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A Thing Done
     

A Thing Done

4.8 7
by Tinney Heath
 

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In 1216 the noble families of Florence hold great power, but they do not share it easily. Tensions simmer just below the surface. When a Jester's prank-for-hire sets off a brawl, those tensions erupt violently, dividing Florence into hostile factions. A marriage is brokered to make peace, but that fragile alliance crumbles under the pressure of a woman's interference,

Overview

In 1216 the noble families of Florence hold great power, but they do not share it easily. Tensions simmer just below the surface. When a Jester's prank-for-hire sets off a brawl, those tensions erupt violently, dividing Florence into hostile factions. A marriage is brokered to make peace, but that fragile alliance crumbles under the pressure of a woman's interference, a scorned bride, and an outraged cry for revenge. At the center of the conflict is Corrado, the Jester, whose prank began it and who is now pressed into unwilling service by both sides. It will take all his wit and ingenuity to keep himself alive, to protect those dear to him, and to prevent the unbridled ambitions of the nobles from destroying the city in a brutal civil war.

Product Details

BN ID:
2940015899221
Publisher:
Fireship Press
Publication date:
10/30/2012
Sold by:
Barnes & Noble
Format:
NOOK Book
File size:
2 MB

Meet the Author

Tinney Sue Heath has loved music and history all her life. Born near Chicago, she started college in Boston at the New England Conservatory with the intention of becoming a professional flutist, but after a rather abrupt change of direction she wound up with a degree in journalism from Antioch College. She worked as a staff reporter for the Chronicle of Higher Education and later provided editorial assistance to University of Wisconsin-based editors of two professional journals.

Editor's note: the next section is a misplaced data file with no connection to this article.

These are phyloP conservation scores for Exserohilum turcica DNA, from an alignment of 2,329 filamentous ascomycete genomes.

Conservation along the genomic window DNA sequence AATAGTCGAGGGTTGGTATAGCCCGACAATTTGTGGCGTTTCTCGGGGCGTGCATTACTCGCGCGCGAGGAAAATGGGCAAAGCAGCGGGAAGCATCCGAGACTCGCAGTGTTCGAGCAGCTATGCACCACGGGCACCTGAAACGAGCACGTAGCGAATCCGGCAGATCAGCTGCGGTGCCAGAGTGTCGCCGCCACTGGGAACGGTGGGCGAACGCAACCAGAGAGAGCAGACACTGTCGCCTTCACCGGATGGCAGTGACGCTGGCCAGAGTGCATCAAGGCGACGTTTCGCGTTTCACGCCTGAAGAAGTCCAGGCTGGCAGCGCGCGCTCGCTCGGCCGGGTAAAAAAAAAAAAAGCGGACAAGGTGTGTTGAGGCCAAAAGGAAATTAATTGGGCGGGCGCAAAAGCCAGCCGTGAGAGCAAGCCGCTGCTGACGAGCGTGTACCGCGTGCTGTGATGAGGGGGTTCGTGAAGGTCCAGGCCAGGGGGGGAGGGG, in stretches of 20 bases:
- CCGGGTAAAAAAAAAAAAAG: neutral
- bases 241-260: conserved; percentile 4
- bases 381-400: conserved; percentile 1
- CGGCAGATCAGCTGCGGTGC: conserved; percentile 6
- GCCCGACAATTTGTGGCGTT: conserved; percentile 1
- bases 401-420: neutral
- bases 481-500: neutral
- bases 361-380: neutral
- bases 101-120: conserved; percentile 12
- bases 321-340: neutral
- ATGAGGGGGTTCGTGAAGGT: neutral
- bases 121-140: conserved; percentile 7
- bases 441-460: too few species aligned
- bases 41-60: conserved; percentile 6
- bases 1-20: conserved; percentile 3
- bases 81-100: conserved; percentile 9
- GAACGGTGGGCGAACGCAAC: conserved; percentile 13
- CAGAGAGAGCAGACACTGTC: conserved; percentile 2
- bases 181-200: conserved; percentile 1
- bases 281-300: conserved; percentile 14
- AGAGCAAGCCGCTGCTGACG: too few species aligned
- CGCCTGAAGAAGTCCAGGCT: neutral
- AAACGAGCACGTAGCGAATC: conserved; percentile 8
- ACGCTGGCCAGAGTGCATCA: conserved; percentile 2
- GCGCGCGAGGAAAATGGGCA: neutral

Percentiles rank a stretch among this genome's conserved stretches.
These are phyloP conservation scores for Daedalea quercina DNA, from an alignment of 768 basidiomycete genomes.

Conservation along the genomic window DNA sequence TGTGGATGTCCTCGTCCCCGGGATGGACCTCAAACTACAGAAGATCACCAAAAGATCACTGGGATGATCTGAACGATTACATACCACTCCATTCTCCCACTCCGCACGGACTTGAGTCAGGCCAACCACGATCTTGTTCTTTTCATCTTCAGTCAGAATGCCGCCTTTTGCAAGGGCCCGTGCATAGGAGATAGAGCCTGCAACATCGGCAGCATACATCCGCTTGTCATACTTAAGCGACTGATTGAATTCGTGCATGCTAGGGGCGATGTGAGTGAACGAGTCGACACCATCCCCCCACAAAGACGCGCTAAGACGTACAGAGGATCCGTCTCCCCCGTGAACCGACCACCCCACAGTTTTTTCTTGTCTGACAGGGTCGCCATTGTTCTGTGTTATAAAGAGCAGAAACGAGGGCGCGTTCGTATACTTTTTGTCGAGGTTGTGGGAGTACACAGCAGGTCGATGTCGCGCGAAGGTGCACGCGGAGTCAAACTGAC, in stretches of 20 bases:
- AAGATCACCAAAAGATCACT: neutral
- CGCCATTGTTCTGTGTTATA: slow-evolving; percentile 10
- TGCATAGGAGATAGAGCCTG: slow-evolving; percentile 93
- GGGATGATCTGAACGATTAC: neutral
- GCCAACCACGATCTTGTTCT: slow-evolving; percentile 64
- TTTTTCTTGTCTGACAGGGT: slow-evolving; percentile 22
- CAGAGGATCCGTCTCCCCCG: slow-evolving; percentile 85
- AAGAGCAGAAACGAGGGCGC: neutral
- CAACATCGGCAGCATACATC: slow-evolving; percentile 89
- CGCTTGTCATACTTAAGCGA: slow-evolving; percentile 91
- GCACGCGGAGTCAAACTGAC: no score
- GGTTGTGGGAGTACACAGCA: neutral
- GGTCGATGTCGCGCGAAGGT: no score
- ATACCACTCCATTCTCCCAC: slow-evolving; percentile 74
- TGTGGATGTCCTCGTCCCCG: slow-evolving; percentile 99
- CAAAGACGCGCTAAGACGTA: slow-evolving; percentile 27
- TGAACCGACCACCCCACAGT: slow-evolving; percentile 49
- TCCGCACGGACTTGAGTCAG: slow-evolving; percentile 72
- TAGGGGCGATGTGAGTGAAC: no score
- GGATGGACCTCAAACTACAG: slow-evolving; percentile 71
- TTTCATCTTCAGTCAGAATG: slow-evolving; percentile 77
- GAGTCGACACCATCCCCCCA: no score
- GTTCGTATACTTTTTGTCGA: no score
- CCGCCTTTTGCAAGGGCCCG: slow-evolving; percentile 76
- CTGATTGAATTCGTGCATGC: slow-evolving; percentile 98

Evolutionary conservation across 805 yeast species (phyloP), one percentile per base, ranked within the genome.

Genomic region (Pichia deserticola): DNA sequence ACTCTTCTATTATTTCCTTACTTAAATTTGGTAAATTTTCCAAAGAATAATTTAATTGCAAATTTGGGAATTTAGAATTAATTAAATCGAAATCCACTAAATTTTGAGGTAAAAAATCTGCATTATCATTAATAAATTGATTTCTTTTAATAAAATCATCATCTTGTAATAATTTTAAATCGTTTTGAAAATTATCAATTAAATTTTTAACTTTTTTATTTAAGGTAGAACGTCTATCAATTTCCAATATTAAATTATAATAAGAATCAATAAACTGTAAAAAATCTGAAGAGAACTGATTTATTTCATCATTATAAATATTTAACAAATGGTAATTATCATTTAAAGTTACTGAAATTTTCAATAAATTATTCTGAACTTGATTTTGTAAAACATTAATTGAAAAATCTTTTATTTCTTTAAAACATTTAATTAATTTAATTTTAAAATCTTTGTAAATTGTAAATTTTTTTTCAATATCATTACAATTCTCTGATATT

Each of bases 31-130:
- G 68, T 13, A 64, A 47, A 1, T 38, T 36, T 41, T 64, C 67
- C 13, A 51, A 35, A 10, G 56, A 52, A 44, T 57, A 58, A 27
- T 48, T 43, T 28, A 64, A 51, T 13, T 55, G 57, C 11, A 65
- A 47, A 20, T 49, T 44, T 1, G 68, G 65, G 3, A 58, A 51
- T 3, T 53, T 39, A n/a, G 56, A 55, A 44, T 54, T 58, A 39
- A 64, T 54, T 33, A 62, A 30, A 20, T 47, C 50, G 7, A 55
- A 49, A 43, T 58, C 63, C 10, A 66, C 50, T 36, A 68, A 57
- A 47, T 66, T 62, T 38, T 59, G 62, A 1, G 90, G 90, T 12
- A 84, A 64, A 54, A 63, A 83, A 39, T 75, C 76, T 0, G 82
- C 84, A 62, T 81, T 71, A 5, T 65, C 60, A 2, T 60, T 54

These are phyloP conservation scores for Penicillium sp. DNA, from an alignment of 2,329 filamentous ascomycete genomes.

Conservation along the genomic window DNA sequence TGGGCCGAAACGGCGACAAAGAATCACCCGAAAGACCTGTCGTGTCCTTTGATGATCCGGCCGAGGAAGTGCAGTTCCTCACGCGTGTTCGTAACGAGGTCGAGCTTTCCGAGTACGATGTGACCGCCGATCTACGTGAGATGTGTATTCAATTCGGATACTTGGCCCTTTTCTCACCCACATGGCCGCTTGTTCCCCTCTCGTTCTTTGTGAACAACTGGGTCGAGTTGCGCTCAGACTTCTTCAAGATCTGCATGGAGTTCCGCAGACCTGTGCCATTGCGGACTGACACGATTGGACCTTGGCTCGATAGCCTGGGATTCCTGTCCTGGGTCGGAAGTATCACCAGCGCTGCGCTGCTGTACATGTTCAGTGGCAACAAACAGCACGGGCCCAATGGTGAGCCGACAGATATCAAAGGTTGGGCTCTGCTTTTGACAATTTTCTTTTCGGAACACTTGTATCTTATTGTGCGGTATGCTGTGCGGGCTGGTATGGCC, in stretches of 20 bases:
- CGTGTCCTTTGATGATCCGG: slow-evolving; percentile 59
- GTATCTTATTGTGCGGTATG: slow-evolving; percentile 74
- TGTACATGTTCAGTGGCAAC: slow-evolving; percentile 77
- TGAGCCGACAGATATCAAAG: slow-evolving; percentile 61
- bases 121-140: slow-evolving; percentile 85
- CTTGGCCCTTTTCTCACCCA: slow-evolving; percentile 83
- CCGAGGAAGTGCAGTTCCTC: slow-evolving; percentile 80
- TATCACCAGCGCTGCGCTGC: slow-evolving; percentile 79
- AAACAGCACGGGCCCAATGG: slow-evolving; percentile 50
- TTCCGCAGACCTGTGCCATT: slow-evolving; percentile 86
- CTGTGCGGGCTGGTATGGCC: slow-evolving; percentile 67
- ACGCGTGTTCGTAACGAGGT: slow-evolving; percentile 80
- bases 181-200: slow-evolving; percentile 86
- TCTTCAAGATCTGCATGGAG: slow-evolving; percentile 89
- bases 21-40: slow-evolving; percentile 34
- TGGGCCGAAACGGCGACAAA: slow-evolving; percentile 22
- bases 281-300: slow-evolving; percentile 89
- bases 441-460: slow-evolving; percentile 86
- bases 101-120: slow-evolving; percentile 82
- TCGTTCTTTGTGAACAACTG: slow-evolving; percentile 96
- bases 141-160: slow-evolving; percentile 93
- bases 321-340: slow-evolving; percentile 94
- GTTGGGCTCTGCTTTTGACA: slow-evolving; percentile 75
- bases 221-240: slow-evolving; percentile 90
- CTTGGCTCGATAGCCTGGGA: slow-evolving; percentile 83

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A Thing Done 4.8 out of 5 based on 0 ratings. 6 reviews.
Sophia_d More than 1 year ago
Tinney Sue Heath's A Thing Done is a precisely researched novel of medieval Italy which incorporates minute details to add to a dazzling setting of intrigue, drama, and fast-paced plotting. Heath's writing is so engaging that I was able to easily visualize the setting, the characters, and the plot; from cover to cover, not a page went by which didn't thoroughly capture my attention. I look forward to reading more from this gem of an author.
Mirella More than 1 year ago
A Thing Done is a fictionalized accounting of the broken betrothal that sparked the long-standing war between the Ghibelline and Guelphs families of medieval Florence. At the heart of the story is a court jester who is intimidated into performing a prank at a celebration. The prank sets off a vendetta which is appeased by a betrothal between two families. However, the betrothal is broken and murder becomes the only way to settle the vendetta.  Author Tinney Heath has really created a compelling story – one that gripped me and captured my interest from the opening lines of the book to the very end. Of course, I love any novel with an Italian setting and this book definitely does not disappoint. Strong writing, rich details, and undeniably compelling characters made this book truly stand out. I loved the hero and the way he was unavoidably drawn into the vendetta. I loved how the author weaved fiction with fact to make a fabulous story. I highly recommend this book!